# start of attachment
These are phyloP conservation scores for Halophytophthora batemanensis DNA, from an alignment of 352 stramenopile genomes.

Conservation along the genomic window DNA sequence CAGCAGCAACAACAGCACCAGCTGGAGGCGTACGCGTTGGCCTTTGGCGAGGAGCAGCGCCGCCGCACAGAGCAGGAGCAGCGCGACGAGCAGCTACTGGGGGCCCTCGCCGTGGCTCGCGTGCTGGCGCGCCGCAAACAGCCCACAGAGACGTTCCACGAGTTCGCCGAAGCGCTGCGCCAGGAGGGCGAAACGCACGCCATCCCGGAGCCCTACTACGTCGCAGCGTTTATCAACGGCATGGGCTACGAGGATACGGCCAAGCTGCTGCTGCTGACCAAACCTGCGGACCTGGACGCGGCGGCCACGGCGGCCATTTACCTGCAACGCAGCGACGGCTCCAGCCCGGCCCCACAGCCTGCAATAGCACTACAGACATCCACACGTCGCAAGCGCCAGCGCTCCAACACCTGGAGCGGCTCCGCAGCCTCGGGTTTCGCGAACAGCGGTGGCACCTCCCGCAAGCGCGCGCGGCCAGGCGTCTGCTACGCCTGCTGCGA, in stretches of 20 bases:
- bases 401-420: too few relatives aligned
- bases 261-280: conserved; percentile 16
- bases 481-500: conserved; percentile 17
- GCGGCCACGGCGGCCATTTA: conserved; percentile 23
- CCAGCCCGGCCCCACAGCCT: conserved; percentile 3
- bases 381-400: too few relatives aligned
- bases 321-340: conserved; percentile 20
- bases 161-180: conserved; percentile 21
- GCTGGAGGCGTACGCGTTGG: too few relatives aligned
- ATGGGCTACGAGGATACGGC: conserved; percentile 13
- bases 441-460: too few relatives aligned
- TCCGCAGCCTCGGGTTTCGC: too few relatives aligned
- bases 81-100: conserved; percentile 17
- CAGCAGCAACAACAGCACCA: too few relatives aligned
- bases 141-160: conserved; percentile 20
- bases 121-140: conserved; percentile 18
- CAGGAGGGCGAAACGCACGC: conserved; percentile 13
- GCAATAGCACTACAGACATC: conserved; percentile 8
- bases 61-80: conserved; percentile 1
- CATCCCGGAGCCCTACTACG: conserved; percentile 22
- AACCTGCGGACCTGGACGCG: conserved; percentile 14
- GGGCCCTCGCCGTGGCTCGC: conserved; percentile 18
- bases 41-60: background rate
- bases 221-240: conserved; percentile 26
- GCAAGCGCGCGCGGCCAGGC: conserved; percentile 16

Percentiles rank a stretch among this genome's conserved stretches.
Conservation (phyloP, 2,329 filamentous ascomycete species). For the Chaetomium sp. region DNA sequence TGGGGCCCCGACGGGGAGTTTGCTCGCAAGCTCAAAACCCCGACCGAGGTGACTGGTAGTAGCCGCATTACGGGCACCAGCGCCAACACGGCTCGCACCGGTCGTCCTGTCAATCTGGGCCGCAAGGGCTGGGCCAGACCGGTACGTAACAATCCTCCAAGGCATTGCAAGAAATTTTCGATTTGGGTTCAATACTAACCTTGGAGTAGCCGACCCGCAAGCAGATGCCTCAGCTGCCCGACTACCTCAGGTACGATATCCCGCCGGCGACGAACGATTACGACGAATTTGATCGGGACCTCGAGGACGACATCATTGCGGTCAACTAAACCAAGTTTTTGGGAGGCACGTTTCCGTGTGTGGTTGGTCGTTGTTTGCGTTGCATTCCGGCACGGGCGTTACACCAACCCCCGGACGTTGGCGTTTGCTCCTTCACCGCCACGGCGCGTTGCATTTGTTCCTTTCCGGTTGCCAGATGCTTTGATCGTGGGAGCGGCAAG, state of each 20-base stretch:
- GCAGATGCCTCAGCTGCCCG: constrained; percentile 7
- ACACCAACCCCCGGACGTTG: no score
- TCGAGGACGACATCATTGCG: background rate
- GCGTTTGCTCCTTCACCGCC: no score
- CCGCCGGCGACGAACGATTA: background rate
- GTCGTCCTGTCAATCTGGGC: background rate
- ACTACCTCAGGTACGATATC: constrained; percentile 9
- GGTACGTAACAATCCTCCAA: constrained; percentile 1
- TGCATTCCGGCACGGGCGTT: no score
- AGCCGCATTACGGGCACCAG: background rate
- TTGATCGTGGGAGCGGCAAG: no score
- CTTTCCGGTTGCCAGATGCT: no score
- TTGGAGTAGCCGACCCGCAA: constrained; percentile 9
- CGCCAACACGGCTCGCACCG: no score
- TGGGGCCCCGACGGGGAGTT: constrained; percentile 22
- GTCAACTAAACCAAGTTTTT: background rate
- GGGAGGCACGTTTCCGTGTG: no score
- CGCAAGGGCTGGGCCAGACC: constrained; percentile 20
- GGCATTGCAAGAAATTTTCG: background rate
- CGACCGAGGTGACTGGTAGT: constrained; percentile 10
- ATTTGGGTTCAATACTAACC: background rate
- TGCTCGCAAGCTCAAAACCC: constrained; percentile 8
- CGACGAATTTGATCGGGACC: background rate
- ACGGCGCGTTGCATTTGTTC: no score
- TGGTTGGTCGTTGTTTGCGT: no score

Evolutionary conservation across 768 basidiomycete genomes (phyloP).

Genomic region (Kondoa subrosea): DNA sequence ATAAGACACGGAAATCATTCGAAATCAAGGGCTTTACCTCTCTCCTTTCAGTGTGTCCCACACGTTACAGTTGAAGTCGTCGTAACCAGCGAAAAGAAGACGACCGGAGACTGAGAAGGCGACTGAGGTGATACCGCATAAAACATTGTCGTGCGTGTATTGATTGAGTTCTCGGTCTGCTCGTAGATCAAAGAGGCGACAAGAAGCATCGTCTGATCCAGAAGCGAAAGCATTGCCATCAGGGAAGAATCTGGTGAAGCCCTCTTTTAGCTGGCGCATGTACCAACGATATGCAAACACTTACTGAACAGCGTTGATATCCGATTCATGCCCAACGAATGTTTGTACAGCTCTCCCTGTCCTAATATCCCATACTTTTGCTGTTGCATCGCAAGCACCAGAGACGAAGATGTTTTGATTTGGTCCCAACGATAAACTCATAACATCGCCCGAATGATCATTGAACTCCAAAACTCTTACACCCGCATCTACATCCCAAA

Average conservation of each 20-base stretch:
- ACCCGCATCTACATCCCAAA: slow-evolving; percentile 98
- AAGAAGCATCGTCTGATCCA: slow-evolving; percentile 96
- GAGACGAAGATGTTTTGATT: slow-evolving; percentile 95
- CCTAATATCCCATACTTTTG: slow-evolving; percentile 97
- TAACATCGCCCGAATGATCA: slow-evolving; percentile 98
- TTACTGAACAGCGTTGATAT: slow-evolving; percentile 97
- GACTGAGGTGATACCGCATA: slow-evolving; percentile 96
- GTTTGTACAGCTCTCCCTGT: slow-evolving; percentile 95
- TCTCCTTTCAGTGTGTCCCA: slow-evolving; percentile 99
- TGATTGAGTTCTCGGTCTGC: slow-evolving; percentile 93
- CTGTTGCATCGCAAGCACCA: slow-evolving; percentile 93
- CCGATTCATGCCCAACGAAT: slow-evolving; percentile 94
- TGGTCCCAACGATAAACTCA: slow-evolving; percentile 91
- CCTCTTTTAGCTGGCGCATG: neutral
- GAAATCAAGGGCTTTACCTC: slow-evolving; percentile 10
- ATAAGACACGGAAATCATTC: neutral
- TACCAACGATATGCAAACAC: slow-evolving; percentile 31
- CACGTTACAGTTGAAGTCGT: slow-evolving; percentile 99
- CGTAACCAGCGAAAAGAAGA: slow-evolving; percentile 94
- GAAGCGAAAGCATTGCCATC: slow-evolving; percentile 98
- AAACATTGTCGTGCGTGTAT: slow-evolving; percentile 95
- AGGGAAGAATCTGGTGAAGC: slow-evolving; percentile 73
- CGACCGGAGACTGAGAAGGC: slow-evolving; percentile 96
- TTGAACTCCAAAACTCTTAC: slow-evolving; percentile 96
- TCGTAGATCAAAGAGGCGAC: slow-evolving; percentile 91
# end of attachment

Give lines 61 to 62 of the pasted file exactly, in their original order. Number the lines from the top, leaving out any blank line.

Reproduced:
- CCTAATATCCCATACTTTTG: slow-evolving; percentile 97
- TAACATCGCCCGAATGATCA: slow-evolving; percentile 98